AWS CloudTrail Event Trigger


The CloudTrail Event trigger responds to specific events recorded in AWS CloudTrail. The trigger activates when it detects the chosen CloudTrail event name(s) and, if specified, the event source(s).

When paired with an Action and configurable event matching, you can enhance security, streamline operations and reduce manual intervention.

Understanding CloudTrail and the trigger

CloudTrail is typically used in the governance and auditing of an AWS Account. It captures the details of every API request in your AWS account, including some non-API service events.

When CloudTrail is enabled, its events are also sent to the CloudWatch Event Bus, which is the default Event Bus on AWS Event Bridge. When you create or enable a GorillaStack rule with the CloudTrail Event Trigger, the Event Bus is configured to forward events from CloudTrail via the default Event Bus in your account to GorillaStack.

Although CloudTrail captures every API request in an AWS account and records them to S3, only write API requests are sent as CloudWatch events. Describe* events are not sent over the CloudWatch event bus, and therefore cannot be used to trigger a GorillaStack rule.

AWS account permissions

The CloudTrail Event trigger uses the following endpoints on AWS’s EventBridge API:

The GorillaStack cross-account role needs permission to use these endpoints.

Use of this trigger in a rule

The CloudTrail Event trigger will usually be used in a rule with the Notify on CloudTrail Event action, which generates formatted notifications based on selected events. However, it is possible to pair it with any action.

For example, this rule notifies you immediately when AutoScaling Group settings are changed, then waits 10 minutes for any changes to your EC2 instance count to flow through, then notifies you of the new instance count:

Receive instance count 10 minutes after any ASG


The trigger works by matching fields in a CloudTrail record event after it is received on the CloudWatch Event Bus. See the AWS Documentation for a full description of the available fields.

You can match the record on the following fields directly:

  • Event Name (mandatory)

    This is usually the name of the API Action (e.g. this would be CreateBucket for a bucket creation event in S3), but can vary for some scenarios (see Identifying CloudTrail Event Names below).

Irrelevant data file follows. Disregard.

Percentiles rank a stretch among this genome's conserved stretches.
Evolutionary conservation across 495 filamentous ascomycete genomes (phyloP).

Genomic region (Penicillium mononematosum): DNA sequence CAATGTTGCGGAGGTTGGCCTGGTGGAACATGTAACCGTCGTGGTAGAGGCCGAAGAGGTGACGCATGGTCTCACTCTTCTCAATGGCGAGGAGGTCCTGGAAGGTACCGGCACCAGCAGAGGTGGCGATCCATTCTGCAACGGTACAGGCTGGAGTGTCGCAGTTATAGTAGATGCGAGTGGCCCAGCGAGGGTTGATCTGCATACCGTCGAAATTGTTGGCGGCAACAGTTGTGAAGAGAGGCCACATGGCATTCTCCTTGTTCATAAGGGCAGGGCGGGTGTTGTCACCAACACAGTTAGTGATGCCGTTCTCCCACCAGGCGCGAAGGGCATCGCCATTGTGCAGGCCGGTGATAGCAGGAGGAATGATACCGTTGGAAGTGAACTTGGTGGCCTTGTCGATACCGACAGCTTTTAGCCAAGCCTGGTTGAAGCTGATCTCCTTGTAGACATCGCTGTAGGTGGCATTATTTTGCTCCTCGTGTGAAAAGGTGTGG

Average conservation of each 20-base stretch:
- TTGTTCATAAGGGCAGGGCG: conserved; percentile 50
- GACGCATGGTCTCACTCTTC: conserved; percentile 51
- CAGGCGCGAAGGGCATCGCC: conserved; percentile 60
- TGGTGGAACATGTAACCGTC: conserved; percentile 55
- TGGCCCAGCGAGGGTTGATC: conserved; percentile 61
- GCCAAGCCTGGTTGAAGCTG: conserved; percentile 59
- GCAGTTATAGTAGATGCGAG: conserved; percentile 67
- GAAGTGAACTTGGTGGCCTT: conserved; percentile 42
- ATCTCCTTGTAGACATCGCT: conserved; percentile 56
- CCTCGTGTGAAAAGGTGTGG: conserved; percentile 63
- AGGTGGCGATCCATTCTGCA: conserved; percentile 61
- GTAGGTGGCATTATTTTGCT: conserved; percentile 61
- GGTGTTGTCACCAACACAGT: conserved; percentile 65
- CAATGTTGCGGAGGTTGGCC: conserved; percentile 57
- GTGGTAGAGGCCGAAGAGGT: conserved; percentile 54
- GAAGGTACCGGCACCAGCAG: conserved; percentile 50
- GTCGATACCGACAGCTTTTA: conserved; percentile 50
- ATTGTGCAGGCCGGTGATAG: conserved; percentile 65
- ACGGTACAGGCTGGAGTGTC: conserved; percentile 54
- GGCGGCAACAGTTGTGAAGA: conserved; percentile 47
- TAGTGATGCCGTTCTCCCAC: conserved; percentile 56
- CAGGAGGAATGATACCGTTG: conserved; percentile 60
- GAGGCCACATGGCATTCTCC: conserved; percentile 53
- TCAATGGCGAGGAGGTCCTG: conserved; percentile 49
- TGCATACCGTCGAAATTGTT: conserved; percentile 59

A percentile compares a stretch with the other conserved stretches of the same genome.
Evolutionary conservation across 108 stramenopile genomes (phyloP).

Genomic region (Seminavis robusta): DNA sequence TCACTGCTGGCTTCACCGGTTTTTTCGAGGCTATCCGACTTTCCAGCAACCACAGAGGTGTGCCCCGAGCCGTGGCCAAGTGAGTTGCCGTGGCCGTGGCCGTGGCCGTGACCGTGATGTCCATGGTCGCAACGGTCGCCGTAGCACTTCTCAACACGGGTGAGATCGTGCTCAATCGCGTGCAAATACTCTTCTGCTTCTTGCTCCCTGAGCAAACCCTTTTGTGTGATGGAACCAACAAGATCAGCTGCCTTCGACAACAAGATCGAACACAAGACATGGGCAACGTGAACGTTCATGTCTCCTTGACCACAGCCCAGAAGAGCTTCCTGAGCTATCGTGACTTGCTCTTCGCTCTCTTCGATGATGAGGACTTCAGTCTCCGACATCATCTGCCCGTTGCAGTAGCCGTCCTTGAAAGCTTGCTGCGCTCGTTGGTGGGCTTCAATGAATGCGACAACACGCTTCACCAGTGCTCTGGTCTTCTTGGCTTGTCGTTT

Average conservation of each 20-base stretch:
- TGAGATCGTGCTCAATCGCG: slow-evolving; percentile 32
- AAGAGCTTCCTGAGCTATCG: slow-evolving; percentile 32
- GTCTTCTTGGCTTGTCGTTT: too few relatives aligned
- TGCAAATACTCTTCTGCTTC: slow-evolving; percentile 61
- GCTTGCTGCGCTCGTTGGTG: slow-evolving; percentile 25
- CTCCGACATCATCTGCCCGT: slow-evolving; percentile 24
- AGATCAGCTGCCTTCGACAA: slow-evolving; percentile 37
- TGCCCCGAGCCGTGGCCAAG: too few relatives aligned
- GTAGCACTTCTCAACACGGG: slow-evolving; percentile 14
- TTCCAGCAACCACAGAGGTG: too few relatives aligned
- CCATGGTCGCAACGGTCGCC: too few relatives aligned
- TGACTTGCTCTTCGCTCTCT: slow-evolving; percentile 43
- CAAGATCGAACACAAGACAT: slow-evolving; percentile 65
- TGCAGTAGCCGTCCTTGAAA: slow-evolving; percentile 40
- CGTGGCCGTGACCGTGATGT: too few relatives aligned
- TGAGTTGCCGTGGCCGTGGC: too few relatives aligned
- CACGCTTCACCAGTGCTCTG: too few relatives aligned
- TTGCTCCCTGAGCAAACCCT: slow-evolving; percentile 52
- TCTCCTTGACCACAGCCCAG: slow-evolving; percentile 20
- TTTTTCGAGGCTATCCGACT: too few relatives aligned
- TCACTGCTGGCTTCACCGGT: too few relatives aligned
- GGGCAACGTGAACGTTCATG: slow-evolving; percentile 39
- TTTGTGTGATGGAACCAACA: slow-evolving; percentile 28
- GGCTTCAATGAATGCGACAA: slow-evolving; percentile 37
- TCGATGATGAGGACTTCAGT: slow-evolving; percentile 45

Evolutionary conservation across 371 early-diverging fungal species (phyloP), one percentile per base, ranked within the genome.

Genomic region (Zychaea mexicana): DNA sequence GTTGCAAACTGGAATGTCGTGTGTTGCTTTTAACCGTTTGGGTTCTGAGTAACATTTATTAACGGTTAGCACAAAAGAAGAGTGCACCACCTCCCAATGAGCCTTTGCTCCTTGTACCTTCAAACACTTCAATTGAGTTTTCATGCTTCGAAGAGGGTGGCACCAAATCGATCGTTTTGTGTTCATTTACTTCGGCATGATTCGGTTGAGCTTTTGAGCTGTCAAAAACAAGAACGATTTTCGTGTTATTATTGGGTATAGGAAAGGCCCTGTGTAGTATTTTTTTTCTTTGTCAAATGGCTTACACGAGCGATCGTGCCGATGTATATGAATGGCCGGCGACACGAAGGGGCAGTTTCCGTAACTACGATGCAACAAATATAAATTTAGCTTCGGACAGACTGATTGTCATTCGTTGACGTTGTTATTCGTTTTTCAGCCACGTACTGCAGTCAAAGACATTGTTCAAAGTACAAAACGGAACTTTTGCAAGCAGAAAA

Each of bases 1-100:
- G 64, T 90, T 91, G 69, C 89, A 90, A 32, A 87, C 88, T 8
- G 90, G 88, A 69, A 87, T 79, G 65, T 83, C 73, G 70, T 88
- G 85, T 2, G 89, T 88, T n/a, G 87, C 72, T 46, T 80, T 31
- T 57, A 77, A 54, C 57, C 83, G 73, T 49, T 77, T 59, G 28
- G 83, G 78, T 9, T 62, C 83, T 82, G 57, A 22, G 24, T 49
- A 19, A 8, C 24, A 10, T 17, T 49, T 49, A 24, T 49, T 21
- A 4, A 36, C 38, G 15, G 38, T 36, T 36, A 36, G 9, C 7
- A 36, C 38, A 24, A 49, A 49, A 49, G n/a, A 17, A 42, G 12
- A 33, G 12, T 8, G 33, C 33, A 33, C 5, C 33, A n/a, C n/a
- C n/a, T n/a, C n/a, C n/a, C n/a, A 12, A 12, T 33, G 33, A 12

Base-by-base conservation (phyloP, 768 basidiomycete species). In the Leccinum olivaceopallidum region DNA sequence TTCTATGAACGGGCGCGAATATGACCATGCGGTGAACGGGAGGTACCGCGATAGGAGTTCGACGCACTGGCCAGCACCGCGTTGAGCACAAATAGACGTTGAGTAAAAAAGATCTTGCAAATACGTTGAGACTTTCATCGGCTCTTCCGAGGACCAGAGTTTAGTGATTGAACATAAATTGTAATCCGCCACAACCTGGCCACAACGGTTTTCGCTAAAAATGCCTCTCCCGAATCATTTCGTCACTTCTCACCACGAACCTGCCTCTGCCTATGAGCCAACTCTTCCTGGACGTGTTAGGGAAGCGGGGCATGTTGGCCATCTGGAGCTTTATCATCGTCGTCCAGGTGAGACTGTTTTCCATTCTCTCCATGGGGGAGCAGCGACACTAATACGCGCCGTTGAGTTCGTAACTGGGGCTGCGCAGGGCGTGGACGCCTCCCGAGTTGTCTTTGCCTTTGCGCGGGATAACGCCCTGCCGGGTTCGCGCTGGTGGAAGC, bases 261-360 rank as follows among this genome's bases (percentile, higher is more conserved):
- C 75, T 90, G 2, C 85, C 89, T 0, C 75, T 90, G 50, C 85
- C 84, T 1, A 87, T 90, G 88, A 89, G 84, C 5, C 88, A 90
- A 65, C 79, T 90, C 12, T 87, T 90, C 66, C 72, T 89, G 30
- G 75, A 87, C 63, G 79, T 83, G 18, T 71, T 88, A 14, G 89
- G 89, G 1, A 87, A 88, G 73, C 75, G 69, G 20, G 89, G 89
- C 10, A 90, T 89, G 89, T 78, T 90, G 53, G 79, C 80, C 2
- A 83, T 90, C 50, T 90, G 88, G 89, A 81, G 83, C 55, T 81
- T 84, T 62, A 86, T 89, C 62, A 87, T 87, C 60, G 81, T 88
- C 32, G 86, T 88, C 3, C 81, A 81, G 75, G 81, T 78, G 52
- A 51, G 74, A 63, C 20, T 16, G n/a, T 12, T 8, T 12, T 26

• Event Source

    This is the dotted domain name of the event. This is not required, but may be used to restrict the events received when the same (unrelated) Event Name appears in multiple event sources.

In each of the above fields, an exact match is performed (i.e. these are case sensitive and cannot use wildcards). You may list multiple Event Names and/or Event Sources. A match on any of the listed entries will activate the Trigger.

In addition, you may optionally specify a Match Expression. This is a JMESPath expression that will be evaluated against the event to determine if the trigger should fire. (See the GorillaStack-maintained fork of the JMESPath specification for documentation.) It is tested after the Event Name, so it may only be used as a further restricting condition, not as an alternative to Event Name.

Identifying CloudTrail Event Names

Almost everything that occurs in your AWS account is reported as a CloudTrail event. Use this field to list just the specific event types you are interested in.

There is no comprehensive list of CloudTrail event names available at present. However, most of the API endpoints listed in AWS’s documentation generate a CloudTrail event that has the same name as the endpoint. For example, when the CopySnapshots endpoint on the EC2 API is called, a CopySnapshots event is generated. One notable exception to this rule-of-thumb is the Describe* endpoints, which generally do not create monitorable events. To be sure of what events are available to you, log into CloudTrail in the AWS Console, then click Event History.

Identifying CloudTrail Event Sources

The Event Source is usually the short name of the AWS service combined in the form:



(Note that there is no region specified. GorillaStack filters the region as per the Context configured in the GorillaStack rule.)

Specifying a Match Expression

The Match Expression is tested against any of the event fields, and it must evaluate to true in order to pass the evaluation. This means any value that is true when coerced to a boolean in JavaScript. For example:

  • null, undefined, empty string ('') and 0 are always converted to false
  • non-empty strings (including those with whitespace), empty arrays ([]), empty objects ({}) and non-zero numbers are converted to true

Use one of the example objects to get an idea of the event structure of a CloudTrail via CloudWatch event. Be aware that the CloudTrail event data is stored in the detail field of the CloudWatch event, and that the detail field must be specified in full to match against its fields.

Here are some example expressions that might be useful:

  • S3 CreateBucket events, where the bucket name does not have the right prefix

    !starts_with(detail.requestParameters.bucketName, 'gorillastack-')

  • Non-MFA authenticated access (note that the value is expressed as a string, which is why it is surrounded by quote marks)

    detail.userIdentity.sessionContext.attributes.mfaAuthenticated == 'false'

  • Launch of an unencrypted instance on RDS (note that the value is expressed as a boolean, which is why it is surrounded by backticks)

    detail.requestParameters.storageEncrypted == `false`

  • Event occurred using the AWS S3 Console

    contains(detail.userAgent, 'S3Console')

  • Root user access

    detail.userIdentity.type == 'Root'

  • Source IP Address not in subnet

    !starts_with(detail.sourceIPAddress, '55.10.15.')